Materials and methods

In 2012, we enrolled 384 patients from the Kyoto University Rheumatoid Arthritis Management Alliance (KURAMA) cohort [23], and complete datasets for 170 of these patients, with both more than 6 months of follow-up and with more than three visits during follow-up, were used in this study. The data collected included age, sex, disease duration, Steinbrocker class, Steinbrocker stage, swollen joint count based on assessment of 28 joints (SJC28), tender joint count based on assessment of 28 joints (TJC28), the presence of rheumatoid factor (RF) and/or anti-citrullinated protein antibodies, C-reactive protein level, erythrocyte sedimentation rate (ESR), score on the Health Assessment Questionnaire disability index (HAQ-DI) [24], the patient’s assessment of pain measured using a 100-mm visual analogue scale (VAS), and global assessments of disease activity by evaluators (EGA) and patients (PGA). The radiographs were scored according to the van der Heijde-modified Sharp scoring method by two trained physicians blinded to the sequence of the radiographs [6]. The change in the Sharp/van der Heijde score (SHS) during follow-up was the main outcome of the study and was divided by the years of follow-up to calculate the annual rate of change. Patients with more than 1 unit change in SHS per year were classified as “progressors” [25]. Patients with 5 or more unit change in SHS per year were classified as showing rapid radiographic progression (RRP). Four different remission criteria were evaluated in this study: DAS28–ESR calculated including ESR (mm/h), TJC28, SJC28, and the PGA. Remission was defined as reported previously [16, 17]. The rate of remission maintenance was calculated by dividing the length of time for each remission by the number of patient visits throughout the follow-up period. “Complete sustained remission” was defined as a maintenance rate of 100%, “nearly sustained remission” was defined as a maintenance rate of 50% or more, “incomplete sustained remission” was defined as a maintenance rate of less than 50%, and “no remission” was defined as a maintenance rate of 0%.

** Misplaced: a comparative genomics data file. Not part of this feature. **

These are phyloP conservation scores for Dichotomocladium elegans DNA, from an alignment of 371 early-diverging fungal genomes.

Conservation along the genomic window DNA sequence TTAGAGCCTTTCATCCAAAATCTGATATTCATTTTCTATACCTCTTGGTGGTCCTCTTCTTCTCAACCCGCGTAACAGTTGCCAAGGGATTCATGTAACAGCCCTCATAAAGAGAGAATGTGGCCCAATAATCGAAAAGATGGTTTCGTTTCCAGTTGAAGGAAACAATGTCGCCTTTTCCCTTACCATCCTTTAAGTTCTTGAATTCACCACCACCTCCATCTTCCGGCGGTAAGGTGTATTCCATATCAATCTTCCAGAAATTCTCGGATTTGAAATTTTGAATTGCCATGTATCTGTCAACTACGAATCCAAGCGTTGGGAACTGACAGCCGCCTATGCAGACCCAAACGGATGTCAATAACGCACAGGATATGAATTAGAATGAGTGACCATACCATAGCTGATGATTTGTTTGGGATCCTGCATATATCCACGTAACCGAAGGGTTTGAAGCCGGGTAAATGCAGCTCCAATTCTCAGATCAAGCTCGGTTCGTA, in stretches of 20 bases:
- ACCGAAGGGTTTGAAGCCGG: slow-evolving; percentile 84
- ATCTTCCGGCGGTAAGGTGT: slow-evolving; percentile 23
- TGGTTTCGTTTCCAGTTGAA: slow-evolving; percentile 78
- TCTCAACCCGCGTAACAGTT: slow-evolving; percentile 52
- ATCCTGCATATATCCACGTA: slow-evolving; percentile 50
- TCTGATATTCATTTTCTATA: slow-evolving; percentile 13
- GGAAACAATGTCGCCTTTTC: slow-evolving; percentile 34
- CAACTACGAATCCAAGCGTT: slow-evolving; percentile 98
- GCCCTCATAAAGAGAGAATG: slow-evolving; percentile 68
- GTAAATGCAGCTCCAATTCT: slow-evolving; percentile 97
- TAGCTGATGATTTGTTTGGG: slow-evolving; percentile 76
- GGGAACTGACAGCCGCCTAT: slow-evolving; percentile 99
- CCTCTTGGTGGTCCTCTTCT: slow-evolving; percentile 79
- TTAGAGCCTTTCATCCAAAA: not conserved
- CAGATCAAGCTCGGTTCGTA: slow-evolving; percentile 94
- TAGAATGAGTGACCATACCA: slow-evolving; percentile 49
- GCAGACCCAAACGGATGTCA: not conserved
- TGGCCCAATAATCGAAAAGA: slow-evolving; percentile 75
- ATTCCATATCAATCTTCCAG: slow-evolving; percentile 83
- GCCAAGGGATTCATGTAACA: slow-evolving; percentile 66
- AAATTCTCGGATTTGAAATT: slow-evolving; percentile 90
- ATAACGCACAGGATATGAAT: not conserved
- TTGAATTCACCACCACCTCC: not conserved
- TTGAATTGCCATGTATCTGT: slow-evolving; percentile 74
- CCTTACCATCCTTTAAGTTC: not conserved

Results